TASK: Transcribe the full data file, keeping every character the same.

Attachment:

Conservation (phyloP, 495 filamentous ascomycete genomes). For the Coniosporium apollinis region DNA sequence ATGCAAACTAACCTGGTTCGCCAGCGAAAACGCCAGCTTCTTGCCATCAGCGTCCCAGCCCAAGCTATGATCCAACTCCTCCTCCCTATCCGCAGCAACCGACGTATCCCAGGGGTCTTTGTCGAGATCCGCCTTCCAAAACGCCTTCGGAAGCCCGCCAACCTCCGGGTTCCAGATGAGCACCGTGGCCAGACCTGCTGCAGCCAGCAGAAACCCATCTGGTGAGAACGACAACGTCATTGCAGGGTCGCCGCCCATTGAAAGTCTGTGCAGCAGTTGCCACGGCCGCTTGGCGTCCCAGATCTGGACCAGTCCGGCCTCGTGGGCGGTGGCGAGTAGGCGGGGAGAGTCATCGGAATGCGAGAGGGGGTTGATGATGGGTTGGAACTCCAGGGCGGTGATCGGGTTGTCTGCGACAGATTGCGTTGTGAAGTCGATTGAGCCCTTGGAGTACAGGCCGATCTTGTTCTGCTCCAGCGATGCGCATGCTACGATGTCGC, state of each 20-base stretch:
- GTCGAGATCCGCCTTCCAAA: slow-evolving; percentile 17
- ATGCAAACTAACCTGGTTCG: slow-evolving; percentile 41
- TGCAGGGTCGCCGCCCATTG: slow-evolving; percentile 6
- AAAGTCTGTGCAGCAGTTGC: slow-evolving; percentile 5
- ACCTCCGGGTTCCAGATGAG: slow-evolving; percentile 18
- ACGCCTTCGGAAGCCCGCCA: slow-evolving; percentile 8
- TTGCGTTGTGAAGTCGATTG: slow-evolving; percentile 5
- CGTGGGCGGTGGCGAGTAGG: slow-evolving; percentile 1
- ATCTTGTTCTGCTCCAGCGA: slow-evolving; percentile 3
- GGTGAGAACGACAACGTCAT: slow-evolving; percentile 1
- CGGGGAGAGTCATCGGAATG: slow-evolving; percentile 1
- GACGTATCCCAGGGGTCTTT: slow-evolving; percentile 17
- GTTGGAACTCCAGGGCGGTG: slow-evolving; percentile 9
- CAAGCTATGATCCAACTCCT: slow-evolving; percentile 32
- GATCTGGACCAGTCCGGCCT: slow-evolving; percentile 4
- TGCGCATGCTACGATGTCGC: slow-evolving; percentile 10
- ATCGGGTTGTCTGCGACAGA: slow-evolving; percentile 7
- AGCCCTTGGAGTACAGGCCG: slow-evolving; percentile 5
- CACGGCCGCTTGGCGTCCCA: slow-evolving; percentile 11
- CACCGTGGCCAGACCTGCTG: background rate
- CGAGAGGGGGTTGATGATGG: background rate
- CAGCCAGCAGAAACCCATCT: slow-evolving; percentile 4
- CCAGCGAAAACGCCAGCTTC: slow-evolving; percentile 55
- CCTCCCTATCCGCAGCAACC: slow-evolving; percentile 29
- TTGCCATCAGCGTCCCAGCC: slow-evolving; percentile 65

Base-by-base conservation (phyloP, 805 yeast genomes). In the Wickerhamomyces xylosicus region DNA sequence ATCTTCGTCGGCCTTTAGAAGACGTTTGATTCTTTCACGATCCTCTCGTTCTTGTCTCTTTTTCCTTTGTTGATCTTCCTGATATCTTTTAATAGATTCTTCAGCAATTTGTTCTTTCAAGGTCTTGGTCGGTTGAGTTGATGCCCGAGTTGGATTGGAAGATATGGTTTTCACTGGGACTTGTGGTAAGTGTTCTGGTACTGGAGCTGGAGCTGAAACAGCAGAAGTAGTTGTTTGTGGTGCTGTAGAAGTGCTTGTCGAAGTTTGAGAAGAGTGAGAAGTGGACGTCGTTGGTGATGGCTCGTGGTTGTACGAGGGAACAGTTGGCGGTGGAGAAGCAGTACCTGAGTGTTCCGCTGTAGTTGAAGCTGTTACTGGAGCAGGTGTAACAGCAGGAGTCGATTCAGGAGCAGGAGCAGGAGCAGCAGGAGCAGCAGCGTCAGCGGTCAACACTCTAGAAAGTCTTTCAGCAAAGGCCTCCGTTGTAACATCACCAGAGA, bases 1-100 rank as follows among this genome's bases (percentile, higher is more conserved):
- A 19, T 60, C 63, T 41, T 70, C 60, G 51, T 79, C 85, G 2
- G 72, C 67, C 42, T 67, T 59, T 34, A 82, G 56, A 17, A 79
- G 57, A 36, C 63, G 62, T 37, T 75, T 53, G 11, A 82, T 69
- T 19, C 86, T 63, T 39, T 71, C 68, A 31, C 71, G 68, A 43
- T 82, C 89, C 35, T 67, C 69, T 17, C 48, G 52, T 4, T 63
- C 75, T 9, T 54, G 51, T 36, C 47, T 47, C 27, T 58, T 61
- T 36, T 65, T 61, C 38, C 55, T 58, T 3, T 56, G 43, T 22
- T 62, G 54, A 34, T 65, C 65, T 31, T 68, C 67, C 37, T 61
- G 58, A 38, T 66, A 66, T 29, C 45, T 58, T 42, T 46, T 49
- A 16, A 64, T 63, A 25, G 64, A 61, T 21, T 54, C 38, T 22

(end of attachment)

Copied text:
Conservation (phyloP, 495 filamentous ascomycete genomes). For the Coniosporium apollinis region DNA sequence ATGCAAACTAACCTGGTTCGCCAGCGAAAACGCCAGCTTCTTGCCATCAGCGTCCCAGCCCAAGCTATGATCCAACTCCTCCTCCCTATCCGCAGCAACCGACGTATCCCAGGGGTCTTTGTCGAGATCCGCCTTCCAAAACGCCTTCGGAAGCCCGCCAACCTCCGGGTTCCAGATGAGCACCGTGGCCAGACCTGCTGCAGCCAGCAGAAACCCATCTGGTGAGAACGACAACGTCATTGCAGGGTCGCCGCCCATTGAAAGTCTGTGCAGCAGTTGCCACGGCCGCTTGGCGTCCCAGATCTGGACCAGTCCGGCCTCGTGGGCGGTGGCGAGTAGGCGGGGAGAGTCATCGGAATGCGAGAGGGGGTTGATGATGGGTTGGAACTCCAGGGCGGTGATCGGGTTGTCTGCGACAGATTGCGTTGTGAAGTCGATTGAGCCCTTGGAGTACAGGCCGATCTTGTTCTGCTCCAGCGATGCGCATGCTACGATGTCGC, state of each 20-base stretch:
- GTCGAGATCCGCCTTCCAAA: slow-evolving; percentile 17
- ATGCAAACTAACCTGGTTCG: slow-evolving; percentile 41
- TGCAGGGTCGCCGCCCATTG: slow-evolving; percentile 6
- AAAGTCTGTGCAGCAGTTGC: slow-evolving; percentile 5
- ACCTCCGGGTTCCAGATGAG: slow-evolving; percentile 18
- ACGCCTTCGGAAGCCCGCCA: slow-evolving; percentile 8
- TTGCGTTGTGAAGTCGATTG: slow-evolving; percentile 5
- CGTGGGCGGTGGCGAGTAGG: slow-evolving; percentile 1
- ATCTTGTTCTGCTCCAGCGA: slow-evolving; percentile 3
- GGTGAGAACGACAACGTCAT: slow-evolving; percentile 1
- CGGGGAGAGTCATCGGAATG: slow-evolving; percentile 1
- GACGTATCCCAGGGGTCTTT: slow-evolving; percentile 17
- GTTGGAACTCCAGGGCGGTG: slow-evolving; percentile 9
- CAAGCTATGATCCAACTCCT: slow-evolving; percentile 32
- GATCTGGACCAGTCCGGCCT: slow-evolving; percentile 4
- TGCGCATGCTACGATGTCGC: slow-evolving; percentile 10
- ATCGGGTTGTCTGCGACAGA: slow-evolving; percentile 7
- AGCCCTTGGAGTACAGGCCG: slow-evolving; percentile 5
- CACGGCCGCTTGGCGTCCCA: slow-evolving; percentile 11
- CACCGTGGCCAGACCTGCTG: background rate
- CGAGAGGGGGTTGATGATGG: background rate
- CAGCCAGCAGAAACCCATCT: slow-evolving; percentile 4
- CCAGCGAAAACGCCAGCTTC: slow-evolving; percentile 55
- CCTCCCTATCCGCAGCAACC: slow-evolving; percentile 29
- TTGCCATCAGCGTCCCAGCC: slow-evolving; percentile 65

Base-by-base conservation (phyloP, 805 yeast genomes). In the Wickerhamomyces xylosicus region DNA sequence ATCTTCGTCGGCCTTTAGAAGACGTTTGATTCTTTCACGATCCTCTCGTTCTTGTCTCTTTTTCCTTTGTTGATCTTCCTGATATCTTTTAATAGATTCTTCAGCAATTTGTTCTTTCAAGGTCTTGGTCGGTTGAGTTGATGCCCGAGTTGGATTGGAAGATATGGTTTTCACTGGGACTTGTGGTAAGTGTTCTGGTACTGGAGCTGGAGCTGAAACAGCAGAAGTAGTTGTTTGTGGTGCTGTAGAAGTGCTTGTCGAAGTTTGAGAAGAGTGAGAAGTGGACGTCGTTGGTGATGGCTCGTGGTTGTACGAGGGAACAGTTGGCGGTGGAGAAGCAGTACCTGAGTGTTCCGCTGTAGTTGAAGCTGTTACTGGAGCAGGTGTAACAGCAGGAGTCGATTCAGGAGCAGGAGCAGGAGCAGCAGGAGCAGCAGCGTCAGCGGTCAACACTCTAGAAAGTCTTTCAGCAAAGGCCTCCGTTGTAACATCACCAGAGA, bases 1-100 rank as follows among this genome's bases (percentile, higher is more conserved):
- A 19, T 60, C 63, T 41, T 70, C 60, G 51, T 79, C 85, G 2
- G 72, C 67, C 42, T 67, T 59, T 34, A 82, G 56, A 17, A 79
- G 57, A 36, C 63, G 62, T 37, T 75, T 53, G 11, A 82, T 69
- T 19, C 86, T 63, T 39, T 71, C 68, A 31, C 71, G 68, A 43
- T 82, C 89, C 35, T 67, C 69, T 17, C 48, G 52, T 4, T 63
- C 75, T 9, T 54, G 51, T 36, C 47, T 47, C 27, T 58, T 61
- T 36, T 65, T 61, C 38, C 55, T 58, T 3, T 56, G 43, T 22
- T 62, G 54, A 34, T 65, C 65, T 31, T 68, C 67, C 37, T 61
- G 58, A 38, T 66, A 66, T 29, C 45, T 58, T 42, T 46, T 49
- A 16, A 64, T 63, A 25, G 64, A 61, T 21, T 54, C 38, T 22